Around us, we always hear about thin-shaming and fat-shaming, we celebrate slim girls and we celebrate plus-size, but what about those in the middle? Have we been forgotten in between two extremes?
You have to admit, it’s contradictory to promote these two movements, and say to be yourself, yet we (used to) shun mid-sized girls completely. So you can come as you are, as long as you’re not a size 10 to 18 basically?
For years, we have been fighting the corners of slim and curvy, without even looking closer to home. More recently, leading British influencers such as Hannah Gale, Helen Anderson and Lily Melrose have been role models for girls between sizes 10 to 16, because oddly enough, we often neglected these sizes, pretending they didn’t exist in fact. It’s a strange thought considering the average UK woman is a size 16 – so why aren’t we seeing this being covered more?
Now body positivity, which had its back turned on us average girls, has started a new movement – that of the mid-sized ladies. Refreshing Instagrammers are now taking over our feeds, showing us how things really look off the editorial-style models we see on sites like Zara and Topshop. Pages have been created to showcase these role models, and also create a whole community of mid-sized fans. People who were internally screaming from frustration at the lack of coverage on their body size are now feeling pretty proud to be themselves – with good reason!
Showing fashion truly has no limit, whether you’re a size 6 or a size 20, the mid-size campaign, like other body positivity movements, reminds us how inspirational, creative and experimental fashion can be when you don’t blink an eyelid on set style rules. “Don’t wear a high-rise midi skirt if you have muffin top”, “Don’t wear a crop top if you haven’t got abs”, are just some of the messages we have heard and we say to ourselves every time we go on a shopping trip, and let’s be honest – put ourselves off the thing we love the most – fashion.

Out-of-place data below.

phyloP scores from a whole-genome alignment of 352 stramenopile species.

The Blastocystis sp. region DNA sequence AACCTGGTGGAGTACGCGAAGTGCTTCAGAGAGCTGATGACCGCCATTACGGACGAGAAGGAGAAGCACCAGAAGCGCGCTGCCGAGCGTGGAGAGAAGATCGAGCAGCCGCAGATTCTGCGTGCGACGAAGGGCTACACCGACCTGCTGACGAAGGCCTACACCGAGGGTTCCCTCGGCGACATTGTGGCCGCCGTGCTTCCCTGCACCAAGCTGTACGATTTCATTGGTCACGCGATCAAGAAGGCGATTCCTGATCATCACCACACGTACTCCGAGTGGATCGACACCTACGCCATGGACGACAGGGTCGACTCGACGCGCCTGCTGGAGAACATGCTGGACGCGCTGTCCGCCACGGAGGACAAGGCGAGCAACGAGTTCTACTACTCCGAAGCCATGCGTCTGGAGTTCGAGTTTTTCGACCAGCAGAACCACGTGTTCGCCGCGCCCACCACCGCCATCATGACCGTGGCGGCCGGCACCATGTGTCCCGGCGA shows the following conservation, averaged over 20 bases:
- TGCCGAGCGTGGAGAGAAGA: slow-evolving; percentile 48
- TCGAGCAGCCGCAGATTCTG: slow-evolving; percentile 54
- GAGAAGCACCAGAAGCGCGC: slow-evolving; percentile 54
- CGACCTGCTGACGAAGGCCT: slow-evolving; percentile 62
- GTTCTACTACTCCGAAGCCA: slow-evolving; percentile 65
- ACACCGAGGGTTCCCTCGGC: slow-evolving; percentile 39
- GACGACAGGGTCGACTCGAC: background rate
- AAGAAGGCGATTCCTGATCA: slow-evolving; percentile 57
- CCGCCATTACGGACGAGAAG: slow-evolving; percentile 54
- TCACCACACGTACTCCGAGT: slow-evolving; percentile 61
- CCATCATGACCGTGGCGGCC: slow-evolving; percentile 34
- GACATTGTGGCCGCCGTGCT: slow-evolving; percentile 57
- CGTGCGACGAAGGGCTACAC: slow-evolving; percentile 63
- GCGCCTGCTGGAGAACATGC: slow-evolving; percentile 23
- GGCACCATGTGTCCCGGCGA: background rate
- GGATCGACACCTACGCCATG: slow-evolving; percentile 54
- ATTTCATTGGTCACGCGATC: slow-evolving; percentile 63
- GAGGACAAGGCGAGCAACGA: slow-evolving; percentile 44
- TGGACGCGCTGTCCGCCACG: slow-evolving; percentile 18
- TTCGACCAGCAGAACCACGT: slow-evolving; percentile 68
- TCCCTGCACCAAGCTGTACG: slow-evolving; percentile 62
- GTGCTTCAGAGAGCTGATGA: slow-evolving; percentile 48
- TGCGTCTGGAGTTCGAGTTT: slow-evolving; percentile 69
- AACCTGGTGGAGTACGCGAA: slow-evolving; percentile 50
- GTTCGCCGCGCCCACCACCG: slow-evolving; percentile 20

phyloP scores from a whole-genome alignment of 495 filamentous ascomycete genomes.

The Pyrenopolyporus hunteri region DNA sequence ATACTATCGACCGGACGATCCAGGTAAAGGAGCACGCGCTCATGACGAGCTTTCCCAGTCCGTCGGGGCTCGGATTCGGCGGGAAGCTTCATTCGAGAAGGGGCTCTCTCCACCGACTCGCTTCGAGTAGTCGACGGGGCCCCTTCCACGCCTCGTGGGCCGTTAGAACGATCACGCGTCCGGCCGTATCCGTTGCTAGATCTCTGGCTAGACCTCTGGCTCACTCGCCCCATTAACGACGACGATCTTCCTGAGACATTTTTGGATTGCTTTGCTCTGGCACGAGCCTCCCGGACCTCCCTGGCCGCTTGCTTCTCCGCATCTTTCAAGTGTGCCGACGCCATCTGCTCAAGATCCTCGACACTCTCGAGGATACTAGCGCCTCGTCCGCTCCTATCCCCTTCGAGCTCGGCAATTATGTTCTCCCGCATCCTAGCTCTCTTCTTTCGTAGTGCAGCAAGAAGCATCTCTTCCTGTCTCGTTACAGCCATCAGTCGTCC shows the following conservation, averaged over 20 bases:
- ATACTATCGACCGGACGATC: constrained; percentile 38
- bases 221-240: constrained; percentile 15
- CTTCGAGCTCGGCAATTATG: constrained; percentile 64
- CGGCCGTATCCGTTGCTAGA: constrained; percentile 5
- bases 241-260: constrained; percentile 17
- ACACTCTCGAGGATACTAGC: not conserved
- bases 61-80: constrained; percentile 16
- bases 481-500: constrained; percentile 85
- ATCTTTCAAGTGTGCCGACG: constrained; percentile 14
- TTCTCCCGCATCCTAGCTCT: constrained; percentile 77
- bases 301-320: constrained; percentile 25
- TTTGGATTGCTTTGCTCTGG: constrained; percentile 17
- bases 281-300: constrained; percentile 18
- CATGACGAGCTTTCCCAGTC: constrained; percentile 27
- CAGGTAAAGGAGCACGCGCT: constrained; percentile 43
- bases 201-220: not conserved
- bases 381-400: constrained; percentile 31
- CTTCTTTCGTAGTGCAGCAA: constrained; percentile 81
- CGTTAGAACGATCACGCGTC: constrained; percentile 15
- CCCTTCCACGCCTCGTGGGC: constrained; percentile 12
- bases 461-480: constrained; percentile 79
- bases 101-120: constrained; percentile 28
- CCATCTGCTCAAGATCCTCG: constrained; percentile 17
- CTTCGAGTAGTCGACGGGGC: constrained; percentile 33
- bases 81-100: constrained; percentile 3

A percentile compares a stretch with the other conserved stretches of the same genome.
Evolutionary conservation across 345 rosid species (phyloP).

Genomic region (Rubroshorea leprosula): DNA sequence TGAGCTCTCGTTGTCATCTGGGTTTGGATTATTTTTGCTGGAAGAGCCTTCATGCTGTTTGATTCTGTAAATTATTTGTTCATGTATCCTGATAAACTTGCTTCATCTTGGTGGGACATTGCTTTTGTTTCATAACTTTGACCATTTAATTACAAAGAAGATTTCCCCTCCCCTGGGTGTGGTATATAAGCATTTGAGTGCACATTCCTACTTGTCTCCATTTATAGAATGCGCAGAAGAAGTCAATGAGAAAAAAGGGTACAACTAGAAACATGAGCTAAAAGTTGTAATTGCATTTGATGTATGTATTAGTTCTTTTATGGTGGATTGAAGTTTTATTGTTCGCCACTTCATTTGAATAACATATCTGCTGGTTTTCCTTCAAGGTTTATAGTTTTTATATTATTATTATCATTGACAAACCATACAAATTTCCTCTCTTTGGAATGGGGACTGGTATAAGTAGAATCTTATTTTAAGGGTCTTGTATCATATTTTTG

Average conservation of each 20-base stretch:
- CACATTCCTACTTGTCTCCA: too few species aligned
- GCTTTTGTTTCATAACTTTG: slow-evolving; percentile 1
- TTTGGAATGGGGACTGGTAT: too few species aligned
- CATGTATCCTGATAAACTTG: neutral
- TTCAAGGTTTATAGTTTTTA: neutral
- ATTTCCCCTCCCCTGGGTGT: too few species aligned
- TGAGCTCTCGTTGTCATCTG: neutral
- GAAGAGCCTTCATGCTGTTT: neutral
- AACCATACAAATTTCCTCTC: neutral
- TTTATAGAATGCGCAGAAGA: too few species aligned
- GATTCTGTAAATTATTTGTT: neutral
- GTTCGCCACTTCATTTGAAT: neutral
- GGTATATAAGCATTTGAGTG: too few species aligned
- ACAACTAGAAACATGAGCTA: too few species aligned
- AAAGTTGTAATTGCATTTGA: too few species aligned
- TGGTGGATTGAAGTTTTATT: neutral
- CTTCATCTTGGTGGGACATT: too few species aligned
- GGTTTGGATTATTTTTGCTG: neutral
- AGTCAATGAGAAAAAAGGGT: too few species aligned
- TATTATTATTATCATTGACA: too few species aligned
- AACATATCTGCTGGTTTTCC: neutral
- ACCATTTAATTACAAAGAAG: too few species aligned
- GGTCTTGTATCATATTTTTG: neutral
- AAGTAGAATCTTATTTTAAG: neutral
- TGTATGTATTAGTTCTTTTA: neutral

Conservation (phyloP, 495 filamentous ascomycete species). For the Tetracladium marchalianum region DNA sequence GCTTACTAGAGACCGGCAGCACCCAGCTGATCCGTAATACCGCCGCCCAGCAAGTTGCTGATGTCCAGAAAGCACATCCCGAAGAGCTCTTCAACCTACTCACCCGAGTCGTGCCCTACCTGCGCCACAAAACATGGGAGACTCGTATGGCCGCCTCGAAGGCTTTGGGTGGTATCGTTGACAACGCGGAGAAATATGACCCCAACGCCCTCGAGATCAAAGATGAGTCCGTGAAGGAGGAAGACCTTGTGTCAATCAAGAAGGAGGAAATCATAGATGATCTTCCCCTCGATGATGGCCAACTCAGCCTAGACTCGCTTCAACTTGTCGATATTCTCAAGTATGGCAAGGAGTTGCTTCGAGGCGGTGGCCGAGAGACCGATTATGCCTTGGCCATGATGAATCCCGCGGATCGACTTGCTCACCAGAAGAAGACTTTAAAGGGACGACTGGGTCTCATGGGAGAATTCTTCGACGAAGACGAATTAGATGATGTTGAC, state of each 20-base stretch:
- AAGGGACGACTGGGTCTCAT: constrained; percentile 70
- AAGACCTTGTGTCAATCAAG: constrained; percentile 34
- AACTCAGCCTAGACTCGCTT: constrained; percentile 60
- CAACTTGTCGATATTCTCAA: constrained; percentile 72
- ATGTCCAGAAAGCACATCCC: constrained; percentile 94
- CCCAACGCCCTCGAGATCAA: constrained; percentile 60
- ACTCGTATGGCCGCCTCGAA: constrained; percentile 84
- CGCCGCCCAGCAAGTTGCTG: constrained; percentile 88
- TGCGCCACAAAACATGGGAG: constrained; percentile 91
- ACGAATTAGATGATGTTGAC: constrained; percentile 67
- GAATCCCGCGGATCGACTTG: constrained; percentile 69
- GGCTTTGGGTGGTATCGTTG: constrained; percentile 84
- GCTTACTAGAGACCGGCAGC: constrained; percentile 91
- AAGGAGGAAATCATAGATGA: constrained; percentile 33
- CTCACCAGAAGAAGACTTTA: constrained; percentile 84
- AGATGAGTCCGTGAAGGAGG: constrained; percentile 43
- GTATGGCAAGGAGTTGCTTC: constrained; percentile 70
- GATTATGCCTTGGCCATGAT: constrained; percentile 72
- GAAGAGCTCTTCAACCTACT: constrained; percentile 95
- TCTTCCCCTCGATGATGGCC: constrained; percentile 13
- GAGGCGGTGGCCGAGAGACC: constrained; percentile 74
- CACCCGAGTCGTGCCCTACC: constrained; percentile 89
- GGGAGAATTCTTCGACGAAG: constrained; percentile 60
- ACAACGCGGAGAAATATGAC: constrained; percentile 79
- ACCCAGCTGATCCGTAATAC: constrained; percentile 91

Then there’s the other issue of brands’ sizing – do you remember last year when size 12 ladies couldn’t even fit into a size 20 in H&M? Well, with the gradual arrival of the mid-size movement, brands like H&M have changed their sizing to suit the needs of their customers, and others will follow – it’s only a matter of time before brands have to get with the times.
The one thing that created the hype for the mid-size movement was the creation of the Mid Size Collective Instagram page, created by blogger Anuschka Moore. Last year, she wrote a passionate blog post about how being a “normal” sized influencer almost made her quit blogging – drawing parallels between the beginning of her career and now, she said that before, brands didn’t care what you wore as long as you wore it well. Now in a time of paid advertisements and huge collaborations with big names galore, she wrote, “Brands now want to work with either pin thin “perfect” girls who have their Instagram accounts filled with bikini shots even in the dead of winter, or what they deem as “plus-sized” girls (size 18+)”. But where did this leave her?
It was in the months after this article that she launched her page, with followers soaring within the first 48 hours. Not only does she share photos of herself rocking the latest trends, but also shares photos of other inspirational mid-size girls for you to discover and follow. Plus, she is great at getting a great fashion find – even in Tesco!
So what’s next for this movement? Maybe fashion brands should promote “average sized” girls in their product photos, instead of opting for the usual size 8, maybe we should see more high-end brands working to partner up with mid-sized bloggers who still respect their values. These are all things that the fashion industry can develop over time, considering it’s an ever-evolving industry, it’s all very workable and flexible. Plus, it’s been proven that us customers love to see clothes modelled by people “like us” – which explains the popularity of Instagrammers. So why can’t brands get on the bandwagon? They should have been paving the way for this movement, instead of waiting for frustrated consumers to start it themselves. Instead, we have to tell them what we want.
What do you think the next move should be? What do you think of this movement? What annoys you about the fashion industry at the moment? Because though we love it, boy can it make us feel frustrated at times! Tag us on social media and let us know your thoughts.
Cr: Mid Size Collective, Anushka Moore, Lily Melrose, Hannah Gale, Kristabel Plummer, Emma’s Rectangle, Helen Anderson.